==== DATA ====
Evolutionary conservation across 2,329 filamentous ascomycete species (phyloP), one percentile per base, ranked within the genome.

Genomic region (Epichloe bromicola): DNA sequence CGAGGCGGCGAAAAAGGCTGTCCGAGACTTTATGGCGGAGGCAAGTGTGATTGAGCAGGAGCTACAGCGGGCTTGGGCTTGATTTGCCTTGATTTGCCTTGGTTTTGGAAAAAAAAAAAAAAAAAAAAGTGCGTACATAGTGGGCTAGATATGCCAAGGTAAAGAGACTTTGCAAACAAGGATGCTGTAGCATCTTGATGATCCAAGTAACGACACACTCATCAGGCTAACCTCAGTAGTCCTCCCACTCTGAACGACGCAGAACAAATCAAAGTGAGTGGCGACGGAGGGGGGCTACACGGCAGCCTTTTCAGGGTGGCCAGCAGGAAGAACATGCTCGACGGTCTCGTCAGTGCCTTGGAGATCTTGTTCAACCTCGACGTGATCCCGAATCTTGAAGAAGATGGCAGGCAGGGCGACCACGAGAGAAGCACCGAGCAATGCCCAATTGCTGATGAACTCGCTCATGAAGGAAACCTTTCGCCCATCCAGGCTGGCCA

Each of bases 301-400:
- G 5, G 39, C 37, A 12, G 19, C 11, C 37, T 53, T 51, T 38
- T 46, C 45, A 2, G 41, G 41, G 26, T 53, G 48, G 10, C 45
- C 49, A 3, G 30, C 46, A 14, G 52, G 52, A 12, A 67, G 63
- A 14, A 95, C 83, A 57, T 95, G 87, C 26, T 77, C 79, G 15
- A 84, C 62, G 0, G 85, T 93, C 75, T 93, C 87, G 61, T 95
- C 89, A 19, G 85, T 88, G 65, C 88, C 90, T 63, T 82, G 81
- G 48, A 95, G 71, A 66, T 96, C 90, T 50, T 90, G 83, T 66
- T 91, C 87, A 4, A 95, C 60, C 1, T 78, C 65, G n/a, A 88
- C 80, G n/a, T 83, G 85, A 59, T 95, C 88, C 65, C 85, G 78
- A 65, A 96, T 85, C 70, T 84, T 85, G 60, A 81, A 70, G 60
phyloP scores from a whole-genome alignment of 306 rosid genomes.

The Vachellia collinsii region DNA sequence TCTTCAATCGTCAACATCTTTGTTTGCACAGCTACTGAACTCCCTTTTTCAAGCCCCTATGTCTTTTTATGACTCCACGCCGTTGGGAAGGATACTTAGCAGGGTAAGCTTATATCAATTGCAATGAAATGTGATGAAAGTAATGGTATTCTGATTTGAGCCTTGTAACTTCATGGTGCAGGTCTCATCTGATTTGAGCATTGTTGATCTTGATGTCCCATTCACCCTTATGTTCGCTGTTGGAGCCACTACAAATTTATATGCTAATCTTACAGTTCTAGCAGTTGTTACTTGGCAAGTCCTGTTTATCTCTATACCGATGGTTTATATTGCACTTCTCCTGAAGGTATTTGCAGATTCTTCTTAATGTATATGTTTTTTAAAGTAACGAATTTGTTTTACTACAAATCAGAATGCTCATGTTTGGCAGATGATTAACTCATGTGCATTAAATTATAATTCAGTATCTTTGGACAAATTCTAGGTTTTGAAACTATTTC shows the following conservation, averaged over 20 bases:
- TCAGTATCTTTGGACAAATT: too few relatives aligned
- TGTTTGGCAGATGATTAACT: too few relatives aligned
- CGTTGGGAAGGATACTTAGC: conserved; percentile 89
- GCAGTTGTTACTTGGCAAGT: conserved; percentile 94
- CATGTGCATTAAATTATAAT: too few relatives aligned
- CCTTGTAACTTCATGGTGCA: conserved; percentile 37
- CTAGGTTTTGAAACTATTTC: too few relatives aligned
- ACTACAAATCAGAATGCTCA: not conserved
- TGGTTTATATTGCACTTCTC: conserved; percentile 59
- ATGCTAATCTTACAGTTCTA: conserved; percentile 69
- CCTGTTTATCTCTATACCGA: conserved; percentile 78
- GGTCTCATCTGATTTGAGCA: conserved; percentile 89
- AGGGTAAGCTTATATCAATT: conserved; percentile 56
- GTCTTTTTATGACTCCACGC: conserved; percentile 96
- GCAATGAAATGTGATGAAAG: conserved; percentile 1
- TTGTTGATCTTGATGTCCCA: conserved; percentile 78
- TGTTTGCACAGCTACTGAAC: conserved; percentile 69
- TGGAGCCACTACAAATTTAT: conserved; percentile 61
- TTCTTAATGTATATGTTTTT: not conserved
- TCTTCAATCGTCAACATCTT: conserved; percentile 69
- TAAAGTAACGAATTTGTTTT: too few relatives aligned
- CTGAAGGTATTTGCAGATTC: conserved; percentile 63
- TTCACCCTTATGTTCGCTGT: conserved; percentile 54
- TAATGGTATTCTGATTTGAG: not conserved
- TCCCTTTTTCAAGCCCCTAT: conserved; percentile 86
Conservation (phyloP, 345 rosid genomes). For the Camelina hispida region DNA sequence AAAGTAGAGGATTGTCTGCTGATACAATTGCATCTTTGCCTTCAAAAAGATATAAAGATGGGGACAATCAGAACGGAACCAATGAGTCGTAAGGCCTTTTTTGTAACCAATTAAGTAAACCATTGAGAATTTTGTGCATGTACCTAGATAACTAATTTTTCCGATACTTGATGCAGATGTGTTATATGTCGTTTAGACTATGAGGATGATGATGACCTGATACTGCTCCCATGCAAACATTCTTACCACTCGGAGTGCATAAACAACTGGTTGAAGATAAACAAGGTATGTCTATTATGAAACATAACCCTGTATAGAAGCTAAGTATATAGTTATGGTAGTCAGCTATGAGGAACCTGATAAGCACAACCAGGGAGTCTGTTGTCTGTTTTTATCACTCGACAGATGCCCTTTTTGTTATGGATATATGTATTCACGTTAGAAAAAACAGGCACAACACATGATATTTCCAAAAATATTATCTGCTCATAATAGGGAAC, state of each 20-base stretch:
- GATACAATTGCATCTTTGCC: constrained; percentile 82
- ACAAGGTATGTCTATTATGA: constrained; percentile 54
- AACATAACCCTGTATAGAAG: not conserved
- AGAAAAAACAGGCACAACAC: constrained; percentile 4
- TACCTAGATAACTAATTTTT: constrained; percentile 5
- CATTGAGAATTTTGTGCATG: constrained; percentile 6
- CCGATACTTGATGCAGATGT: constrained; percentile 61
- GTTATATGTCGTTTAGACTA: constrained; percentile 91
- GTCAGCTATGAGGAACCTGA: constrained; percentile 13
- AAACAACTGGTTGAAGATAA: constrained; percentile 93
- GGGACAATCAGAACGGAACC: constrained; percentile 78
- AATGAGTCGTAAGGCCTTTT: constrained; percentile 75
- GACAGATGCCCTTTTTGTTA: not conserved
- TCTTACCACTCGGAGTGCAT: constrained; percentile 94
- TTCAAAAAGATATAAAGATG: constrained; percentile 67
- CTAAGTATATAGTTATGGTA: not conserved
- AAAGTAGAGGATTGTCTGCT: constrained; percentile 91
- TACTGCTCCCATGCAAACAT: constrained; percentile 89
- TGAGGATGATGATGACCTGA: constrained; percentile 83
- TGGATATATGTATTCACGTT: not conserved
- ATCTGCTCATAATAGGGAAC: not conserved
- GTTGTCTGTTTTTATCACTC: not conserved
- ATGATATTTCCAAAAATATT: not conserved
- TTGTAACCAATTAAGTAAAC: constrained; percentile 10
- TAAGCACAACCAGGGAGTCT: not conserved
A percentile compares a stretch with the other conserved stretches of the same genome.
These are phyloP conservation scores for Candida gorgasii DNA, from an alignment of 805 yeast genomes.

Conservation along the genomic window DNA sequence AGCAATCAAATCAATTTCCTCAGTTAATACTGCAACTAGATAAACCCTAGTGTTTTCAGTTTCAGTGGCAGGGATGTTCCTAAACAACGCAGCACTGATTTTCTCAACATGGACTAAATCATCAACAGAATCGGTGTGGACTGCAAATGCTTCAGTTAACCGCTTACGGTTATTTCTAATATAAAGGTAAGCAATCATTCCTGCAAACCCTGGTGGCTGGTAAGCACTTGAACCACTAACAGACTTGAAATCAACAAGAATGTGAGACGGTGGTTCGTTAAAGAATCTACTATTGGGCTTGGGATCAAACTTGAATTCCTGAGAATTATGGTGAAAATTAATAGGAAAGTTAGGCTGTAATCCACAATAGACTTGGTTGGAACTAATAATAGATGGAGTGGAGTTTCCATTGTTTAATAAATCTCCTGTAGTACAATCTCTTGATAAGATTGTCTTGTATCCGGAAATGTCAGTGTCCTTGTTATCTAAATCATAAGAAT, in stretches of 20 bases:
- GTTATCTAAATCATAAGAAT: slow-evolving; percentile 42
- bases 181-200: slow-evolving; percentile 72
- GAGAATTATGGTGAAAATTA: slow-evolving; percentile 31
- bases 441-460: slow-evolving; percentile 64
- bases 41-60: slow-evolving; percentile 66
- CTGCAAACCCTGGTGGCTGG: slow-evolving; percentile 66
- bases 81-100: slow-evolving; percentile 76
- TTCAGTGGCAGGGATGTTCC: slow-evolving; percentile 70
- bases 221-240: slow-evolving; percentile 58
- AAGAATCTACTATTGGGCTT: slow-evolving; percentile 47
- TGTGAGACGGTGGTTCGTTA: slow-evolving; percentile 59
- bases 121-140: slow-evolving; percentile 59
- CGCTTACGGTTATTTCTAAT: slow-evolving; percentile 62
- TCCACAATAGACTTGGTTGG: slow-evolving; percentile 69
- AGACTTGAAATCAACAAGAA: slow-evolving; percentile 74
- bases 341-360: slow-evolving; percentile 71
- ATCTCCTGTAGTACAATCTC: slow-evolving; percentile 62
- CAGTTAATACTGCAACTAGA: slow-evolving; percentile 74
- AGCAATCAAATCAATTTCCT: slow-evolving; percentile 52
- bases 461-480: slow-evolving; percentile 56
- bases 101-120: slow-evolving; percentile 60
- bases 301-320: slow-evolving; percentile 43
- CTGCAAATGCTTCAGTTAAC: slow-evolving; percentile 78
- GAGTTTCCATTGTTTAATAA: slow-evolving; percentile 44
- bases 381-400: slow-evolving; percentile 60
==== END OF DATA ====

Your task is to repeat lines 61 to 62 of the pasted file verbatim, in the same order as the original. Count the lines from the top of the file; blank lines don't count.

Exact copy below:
- TGGATATATGTATTCACGTT: not conserved
- ATCTGCTCATAATAGGGAAC: not conserved